Emanuelle returns to her newspaper and discovers she's going to be sent to India to meet a guru who knows the "secret to the ultimate climax." Upon arrival, she and her guide have trouble locating him, but Emanuelle does luck out meeting an attractive, stranded tourist named Mary (Brigitte Petronio). After their Sapphic encounter, Mary reveals that it wasn't only her first time with a woman but also that she was gang raped by a bunch of men in Rome who are involved with the white slave trade: kidnapping girls to supply Middle Eastern harems. Emanuelle, who's wanting to be taken more seriously as a journalist, decides to add that to her 'to do' list. First she pays a visit to Guru Shanti's (George Eastman) orgy, where she offends the guru by making a guy get off. The two make up, and he takes her to the "School of Kama Sutra" where she watches a class where women learn "the thousand positions of love" using dildos. After exposing the guru as being the high paid fraud he is, she decides to start exploring a nobler cause. Namely sexual violence.




Emanuelle meets up with Cora in Rome to get some pointers on a white slavery ring that Cora herself is trying to bust. She then enlists the aid of a couple of Mary's girlfriends and a teenage boy to help her entrap the slavers. The three ladies get dragged back to some villa, are tied up, blindfolded and led into a dark room. Emanuelle almost gets raped (again) by a grotesque, facially-disfigured, one-eyed psycho who opts for another of the ladies before the teen boy calls in the cops to bust the operation. Speaking of rape, poor Cora ends up getting beat and sexually assaulted by some thugs. While that's going on, Emanuelle decides to repay the teenage boy who helped her out by doing him in the closet on his father's yacht while his stepmother has a lesbian tryst on the bed with her maid.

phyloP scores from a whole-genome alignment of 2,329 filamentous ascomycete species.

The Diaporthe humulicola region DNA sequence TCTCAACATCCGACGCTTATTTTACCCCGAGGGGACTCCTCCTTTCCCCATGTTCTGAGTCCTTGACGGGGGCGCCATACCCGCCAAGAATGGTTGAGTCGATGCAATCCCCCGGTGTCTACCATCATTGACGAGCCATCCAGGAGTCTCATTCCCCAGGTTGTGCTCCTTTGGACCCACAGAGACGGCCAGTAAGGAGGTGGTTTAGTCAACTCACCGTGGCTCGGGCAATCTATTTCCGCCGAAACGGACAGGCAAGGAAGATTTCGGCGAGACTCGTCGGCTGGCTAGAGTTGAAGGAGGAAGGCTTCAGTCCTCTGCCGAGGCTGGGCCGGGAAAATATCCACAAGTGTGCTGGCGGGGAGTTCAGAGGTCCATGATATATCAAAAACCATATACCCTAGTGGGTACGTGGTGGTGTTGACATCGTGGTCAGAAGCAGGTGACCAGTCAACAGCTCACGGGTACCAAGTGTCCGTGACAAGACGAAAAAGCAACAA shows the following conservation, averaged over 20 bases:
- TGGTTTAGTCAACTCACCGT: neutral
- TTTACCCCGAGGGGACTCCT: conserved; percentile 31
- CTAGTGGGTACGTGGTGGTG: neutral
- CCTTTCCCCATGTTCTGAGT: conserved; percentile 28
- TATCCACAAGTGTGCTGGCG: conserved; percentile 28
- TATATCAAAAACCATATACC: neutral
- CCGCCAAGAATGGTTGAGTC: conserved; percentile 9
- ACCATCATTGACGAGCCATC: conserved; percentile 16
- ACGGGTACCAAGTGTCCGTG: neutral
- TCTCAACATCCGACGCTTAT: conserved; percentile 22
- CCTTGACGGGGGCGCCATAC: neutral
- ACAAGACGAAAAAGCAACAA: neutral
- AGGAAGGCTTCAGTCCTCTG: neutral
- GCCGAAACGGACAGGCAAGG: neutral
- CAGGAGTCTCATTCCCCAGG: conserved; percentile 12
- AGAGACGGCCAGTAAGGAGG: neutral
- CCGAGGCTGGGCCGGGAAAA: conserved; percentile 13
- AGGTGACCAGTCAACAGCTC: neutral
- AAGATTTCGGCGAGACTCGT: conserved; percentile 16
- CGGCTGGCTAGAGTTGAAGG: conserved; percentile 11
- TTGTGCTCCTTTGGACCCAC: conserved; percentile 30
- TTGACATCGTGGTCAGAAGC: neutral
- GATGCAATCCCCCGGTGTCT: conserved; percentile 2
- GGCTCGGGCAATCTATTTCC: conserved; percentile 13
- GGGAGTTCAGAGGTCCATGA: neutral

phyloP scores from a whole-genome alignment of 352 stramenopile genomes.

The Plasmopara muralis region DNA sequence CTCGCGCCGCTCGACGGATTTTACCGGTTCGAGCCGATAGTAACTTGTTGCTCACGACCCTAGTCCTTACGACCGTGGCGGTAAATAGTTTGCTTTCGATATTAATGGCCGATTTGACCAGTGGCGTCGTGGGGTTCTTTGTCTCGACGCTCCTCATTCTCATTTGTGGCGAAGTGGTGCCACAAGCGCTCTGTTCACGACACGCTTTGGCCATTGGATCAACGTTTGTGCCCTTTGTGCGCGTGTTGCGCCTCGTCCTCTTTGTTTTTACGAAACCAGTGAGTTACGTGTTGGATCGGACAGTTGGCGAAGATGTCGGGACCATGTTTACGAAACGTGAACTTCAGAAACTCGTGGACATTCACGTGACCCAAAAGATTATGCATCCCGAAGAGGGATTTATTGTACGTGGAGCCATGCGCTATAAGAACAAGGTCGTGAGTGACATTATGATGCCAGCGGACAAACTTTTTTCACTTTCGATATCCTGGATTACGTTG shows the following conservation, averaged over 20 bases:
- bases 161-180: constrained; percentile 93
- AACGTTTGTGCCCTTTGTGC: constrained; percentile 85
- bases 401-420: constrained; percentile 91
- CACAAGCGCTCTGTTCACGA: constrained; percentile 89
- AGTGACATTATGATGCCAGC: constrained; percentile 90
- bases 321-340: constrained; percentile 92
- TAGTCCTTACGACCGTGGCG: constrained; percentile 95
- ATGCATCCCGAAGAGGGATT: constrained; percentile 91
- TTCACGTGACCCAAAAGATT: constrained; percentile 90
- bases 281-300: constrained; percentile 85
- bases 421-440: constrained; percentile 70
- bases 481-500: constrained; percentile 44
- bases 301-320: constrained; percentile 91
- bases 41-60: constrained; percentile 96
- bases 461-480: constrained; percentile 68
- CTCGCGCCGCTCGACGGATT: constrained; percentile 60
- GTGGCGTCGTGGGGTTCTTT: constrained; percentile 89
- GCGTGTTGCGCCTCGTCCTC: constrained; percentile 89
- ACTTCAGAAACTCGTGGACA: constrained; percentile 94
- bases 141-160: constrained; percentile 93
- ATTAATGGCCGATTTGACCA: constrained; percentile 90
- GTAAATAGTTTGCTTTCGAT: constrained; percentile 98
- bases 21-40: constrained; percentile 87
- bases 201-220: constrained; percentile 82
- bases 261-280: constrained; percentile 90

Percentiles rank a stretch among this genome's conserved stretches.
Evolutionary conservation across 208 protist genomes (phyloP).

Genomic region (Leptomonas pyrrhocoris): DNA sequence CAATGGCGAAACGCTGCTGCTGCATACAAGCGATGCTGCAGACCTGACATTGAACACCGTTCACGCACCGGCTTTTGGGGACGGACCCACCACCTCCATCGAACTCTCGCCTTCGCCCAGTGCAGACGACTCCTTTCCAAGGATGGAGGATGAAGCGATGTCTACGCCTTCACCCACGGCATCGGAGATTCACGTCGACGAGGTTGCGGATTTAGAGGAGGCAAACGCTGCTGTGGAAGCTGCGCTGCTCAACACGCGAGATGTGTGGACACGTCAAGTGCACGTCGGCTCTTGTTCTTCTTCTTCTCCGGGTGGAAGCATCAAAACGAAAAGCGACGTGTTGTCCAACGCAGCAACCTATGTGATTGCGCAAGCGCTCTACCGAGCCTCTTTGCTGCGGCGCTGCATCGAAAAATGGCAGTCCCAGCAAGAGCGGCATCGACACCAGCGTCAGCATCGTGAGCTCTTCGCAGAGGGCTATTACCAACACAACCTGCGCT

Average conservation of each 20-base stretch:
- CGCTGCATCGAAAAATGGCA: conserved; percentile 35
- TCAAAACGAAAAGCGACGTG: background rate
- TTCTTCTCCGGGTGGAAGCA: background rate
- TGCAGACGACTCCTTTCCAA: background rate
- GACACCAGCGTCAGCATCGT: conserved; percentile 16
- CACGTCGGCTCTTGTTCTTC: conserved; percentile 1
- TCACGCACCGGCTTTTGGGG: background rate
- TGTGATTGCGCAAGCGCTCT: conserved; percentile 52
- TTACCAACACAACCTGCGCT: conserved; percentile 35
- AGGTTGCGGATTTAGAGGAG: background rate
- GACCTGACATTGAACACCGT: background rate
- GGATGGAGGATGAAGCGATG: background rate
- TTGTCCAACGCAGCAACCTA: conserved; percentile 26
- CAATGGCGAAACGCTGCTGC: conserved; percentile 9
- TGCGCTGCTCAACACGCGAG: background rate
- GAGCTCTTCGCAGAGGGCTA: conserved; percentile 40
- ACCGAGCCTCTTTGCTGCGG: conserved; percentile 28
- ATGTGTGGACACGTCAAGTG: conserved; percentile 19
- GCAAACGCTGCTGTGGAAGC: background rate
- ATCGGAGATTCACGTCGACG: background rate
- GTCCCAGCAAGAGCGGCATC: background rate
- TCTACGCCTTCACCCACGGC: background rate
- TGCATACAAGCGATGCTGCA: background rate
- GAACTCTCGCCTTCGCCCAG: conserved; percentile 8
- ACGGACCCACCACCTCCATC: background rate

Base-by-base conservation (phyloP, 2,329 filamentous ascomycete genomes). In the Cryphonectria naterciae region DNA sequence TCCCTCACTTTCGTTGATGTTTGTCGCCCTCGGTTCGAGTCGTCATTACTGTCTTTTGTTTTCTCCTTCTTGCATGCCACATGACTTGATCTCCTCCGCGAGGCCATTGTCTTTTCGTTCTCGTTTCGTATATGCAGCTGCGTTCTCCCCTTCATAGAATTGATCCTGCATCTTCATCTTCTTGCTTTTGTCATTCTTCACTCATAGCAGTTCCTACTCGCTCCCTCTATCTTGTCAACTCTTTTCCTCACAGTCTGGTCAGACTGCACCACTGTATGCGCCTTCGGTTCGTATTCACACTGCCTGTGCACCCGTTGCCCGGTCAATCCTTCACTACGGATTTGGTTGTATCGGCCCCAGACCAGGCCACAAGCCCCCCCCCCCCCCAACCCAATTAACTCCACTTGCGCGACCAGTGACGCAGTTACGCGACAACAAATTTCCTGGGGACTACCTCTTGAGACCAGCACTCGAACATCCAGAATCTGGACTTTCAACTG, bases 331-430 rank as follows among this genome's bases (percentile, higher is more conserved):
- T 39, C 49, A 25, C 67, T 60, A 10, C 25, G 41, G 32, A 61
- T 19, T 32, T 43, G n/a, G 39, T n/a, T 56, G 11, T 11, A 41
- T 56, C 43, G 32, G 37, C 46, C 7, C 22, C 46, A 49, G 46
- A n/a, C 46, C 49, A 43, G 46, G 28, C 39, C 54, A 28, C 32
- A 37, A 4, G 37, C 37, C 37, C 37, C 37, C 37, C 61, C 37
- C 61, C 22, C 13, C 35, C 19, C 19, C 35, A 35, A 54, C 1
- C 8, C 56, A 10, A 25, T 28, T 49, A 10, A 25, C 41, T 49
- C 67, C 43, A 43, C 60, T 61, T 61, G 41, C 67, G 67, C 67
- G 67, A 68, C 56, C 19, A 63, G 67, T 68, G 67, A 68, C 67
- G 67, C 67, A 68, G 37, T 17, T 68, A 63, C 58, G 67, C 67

Having had enough of the sexual violence perpetrated on women by men, Cora and Emanuelle team up and go to Hong Kong, Macao, the Middle East and then New York City in order to expose how scummy men can be. The Hong Kong scenes plumb the depths of tastelessness. Emanuelle gets kidnapped, is taken to a gymnasium, tied up and forced to watch a deranged sadist torture two women. One has milk poured on her privates and a snake inserted inside her vagina and the other is raped by a German Shepherd! In the Middle East, Emanuelle and Cora prove that the best way to a man's heart - and his conscience - isn't through his stomach as they sandwich a sheik. In the concluding scenes in New York, a bunch of decadent upper crust folks - including a Senator - decide to punish Miss Ohio (American porno actress Juliet Graham under the name "Elisabeta Terribile") by making her strip by some docks. Some greasy bums crash the party, chase off the rich cowards and rape the beauty queen. Emanuelle tries to escape but one of the bums gets her, puts a gun to her head and forces her to give him a blowjob. After her experiences, it's no wonder Em can't wait to get back to the kind and sensitive Malcolm. The moral of the story? Uh, I guess that most men are pigs?